"Preparations to get Wordfence and our organization ready for GDPR continue at Defiant and we are on schedule. Last week we sent out an update that said we are applying for the Privacy Shield certification program for both EU-US and Swiss-US and will soon have available a Data Processing Agreement for our EU customers who need one."

      Yes we will have a data processing agreement for you as part of what we're launching next week.

  • cant be as bad as the first implementation of iso 9001

  • Michael, every website is concerned by GDPR.

    Even if your target market is not European and that your website is hosted out of Europe you are concerned in some way because the internet has no boundaries thus someone might share your website on social media where European citizens can have a look or your US visitor can send your website url directly to a European citizen.

    You see, in both scenarios a European citizen will land on your website! GDPR is made to protect our data. Remember what happened with Facebook lately ;-)

  • Micheal

    The GDPR standard is complicated when looking at who is or isn't subject to this, but if you put all the complications to one side and accept that it is a very good piece of regulation that sets the standard for individual data protection, it worth getting to know and to adopt even for users outside.

    For my company, and we are B 2 B only, it has been an excellent exercise and helped us update our policy and practice.

    • Yes I think that the process that GDPR creates within organizations can be helpful because it shines light on areas that might otherwise not get any attention. For a long time we've said that the best way to secure data is to get rid of it. GDPR makes you consider what you're storing and whether you should delete it or bring it into compliance. Most often the path of least resistance is to delete it.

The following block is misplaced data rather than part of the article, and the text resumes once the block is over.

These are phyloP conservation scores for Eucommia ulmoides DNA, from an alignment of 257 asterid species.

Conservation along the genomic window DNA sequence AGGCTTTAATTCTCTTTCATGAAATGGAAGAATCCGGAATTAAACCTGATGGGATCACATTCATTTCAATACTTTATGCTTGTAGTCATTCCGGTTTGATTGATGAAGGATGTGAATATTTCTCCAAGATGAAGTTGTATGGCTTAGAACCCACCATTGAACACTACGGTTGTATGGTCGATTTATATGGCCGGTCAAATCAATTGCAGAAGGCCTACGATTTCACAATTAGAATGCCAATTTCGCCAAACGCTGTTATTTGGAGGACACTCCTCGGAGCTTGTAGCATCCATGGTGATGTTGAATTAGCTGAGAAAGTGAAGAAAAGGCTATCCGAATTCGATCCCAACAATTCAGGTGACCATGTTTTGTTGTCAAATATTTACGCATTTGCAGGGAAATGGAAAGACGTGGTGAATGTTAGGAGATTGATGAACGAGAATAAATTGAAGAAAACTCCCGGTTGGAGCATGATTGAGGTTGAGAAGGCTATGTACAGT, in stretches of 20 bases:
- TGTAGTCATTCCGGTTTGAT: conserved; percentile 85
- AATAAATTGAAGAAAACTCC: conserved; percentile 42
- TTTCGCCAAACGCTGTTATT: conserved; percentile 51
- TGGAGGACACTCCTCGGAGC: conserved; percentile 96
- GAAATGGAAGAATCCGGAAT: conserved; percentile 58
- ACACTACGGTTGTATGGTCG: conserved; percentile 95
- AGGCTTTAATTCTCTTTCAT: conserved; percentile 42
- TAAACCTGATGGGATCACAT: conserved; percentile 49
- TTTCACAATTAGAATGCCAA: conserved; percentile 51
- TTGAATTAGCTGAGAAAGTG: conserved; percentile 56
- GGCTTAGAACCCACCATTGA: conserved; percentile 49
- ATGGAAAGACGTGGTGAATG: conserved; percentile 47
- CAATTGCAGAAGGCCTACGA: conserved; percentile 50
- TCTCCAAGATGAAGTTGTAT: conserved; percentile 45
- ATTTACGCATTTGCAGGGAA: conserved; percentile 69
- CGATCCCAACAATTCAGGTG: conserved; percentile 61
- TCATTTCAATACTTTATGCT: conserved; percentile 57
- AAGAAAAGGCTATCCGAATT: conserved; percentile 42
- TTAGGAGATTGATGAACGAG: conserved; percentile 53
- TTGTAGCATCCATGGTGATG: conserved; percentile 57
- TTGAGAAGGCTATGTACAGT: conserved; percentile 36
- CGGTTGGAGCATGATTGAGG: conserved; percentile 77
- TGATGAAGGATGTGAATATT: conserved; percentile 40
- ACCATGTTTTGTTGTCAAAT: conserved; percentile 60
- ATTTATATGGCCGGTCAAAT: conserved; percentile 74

Reference: "Get Rid of Data to Help Secure It" (2016 - Wordfence Blog)

  • Great news. Afaik the GDPR also demands website owners to declare which personal data of website visitors is shared with third-parties (like wordfence in this case), what they do with it and how long they retain it on the privacy policy page. Will you provide a template for this or a explanation, which data is collected, so we can inform our website users?

    • We'll be providing everything you need.

  • Do you have language that's designed to be incorporated into our privacy policy (eg, the default wordpress policy has a few sentences on Gravatar.)

    • I don't think so Adam, but check back next week.

  • I have a website based in the United States, and my website occasionally gets visitors from the EU. I'm also a premium Wordfence customer who uses Wordfence on my website. In preparation for GDPR, do I need to sign Wordfence's Data Processing Amendment? Or is Wordfence's DPA only intended for websites based in the EU? The reason I'm asking is that your blog post stated that Wordfence "will soon have a Data Processing Agreement for our EU customers who need one." That statement implies that the DPA is only for websites based in the EU. But I know that Google (my website's email provider) wanted me to sign their DPA, though I'm in the U.S. Please clarify. Thanks!

    • Thanks David, will include this in a FAQ next week. Check back Monday or Tuesday.

  • Have we got any further updates on GDPR compliance? I'm sure I'm not the only one who wants to know what data is used, for how long, why etc :-)

  • Thanks, can we sign one of these on behalf of all our clients if we manage their website (we’d be the data processor) and you then the sub processor ?

    • Good question. Right now we are a data controller (because we operate our own websites) and a data processor for customers like you. We have our own sub-processors.

      We expect our customers to be data controllers and to use us as a data processor. We have not considered the scenario where you are a data processor and want to have us as a sub-processor. Adam, I'm not sure that's what you want to do because you are an individual or legal entity, but data isn't actually flowing through you. It flows from your clients to us. I'm thinking out loud here, but it seems to me that your clients should be the data controllers and we should be the data processor in this case.

      I'll check with our team and will update if needed.